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House work keeps you bright and shining

A couple of weeks ago we were reading about the lady aged 105 in the USA setting a new world record for her speed over 100 metres – she plans to go faster. The story told us that she was forced into establishing a record for people 105+ because her previous record for 100+ had been bettered by someone else. It is the way of things with records, someone, sometime will go faster, jump higher or whatever – so be pleased with the moment. But the important message from the story was that there are many really old people spending time in athletic pursuits.

Not for me, and not for many I suspect, though fun-runs and weekly 5k events are popular in some local parks and other outdoor venues.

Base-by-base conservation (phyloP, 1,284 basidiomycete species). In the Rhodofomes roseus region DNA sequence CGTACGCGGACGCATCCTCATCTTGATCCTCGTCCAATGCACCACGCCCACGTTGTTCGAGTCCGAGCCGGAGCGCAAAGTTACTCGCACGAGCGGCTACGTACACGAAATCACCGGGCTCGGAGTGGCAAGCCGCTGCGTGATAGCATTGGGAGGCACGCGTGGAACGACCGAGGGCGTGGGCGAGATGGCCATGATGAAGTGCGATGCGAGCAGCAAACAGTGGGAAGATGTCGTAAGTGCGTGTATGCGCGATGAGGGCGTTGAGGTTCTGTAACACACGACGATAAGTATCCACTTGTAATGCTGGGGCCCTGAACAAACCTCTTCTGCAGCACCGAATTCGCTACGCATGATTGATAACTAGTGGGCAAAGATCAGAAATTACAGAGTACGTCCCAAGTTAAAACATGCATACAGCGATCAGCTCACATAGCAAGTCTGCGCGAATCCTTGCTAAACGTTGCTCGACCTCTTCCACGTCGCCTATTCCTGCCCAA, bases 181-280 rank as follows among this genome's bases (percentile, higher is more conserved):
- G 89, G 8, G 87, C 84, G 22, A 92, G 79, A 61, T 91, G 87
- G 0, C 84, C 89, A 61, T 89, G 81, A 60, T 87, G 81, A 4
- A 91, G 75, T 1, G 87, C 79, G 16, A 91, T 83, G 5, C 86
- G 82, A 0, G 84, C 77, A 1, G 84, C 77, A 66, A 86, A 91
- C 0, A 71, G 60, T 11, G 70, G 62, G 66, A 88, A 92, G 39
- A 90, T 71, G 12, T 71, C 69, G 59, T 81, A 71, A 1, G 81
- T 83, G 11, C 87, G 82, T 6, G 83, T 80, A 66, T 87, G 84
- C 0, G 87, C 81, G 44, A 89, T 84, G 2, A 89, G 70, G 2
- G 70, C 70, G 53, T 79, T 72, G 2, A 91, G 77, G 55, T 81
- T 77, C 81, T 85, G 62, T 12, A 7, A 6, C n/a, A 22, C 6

Our weekly health walks are much more modest affairs. Designed to encourage people who have lost confidence in walking, let alone running, we walk and talk for about an hour along local routes within and near the park. We cover less than two miles but it is enough and is followed by a cuppa, snack and more talk.

But I am greatly taken by the report from a study in Yishun, Singapore. This looked at the lifestyles of 249 residents aged between 20 and 64 and 240 who were 65 and older. Their focus was on housework and its association with physical health and mental health, including cognitive function. Some subject engaged in light housework, some in heavier housework, and some did none. Perhaps in both age groups a greater proportion of women engaged in housework. Amongst the younger people measures of performance did not differ between those doing housework and those doing none. It was in older people that differences were seen – those involved in housework scoring better on measures of attention and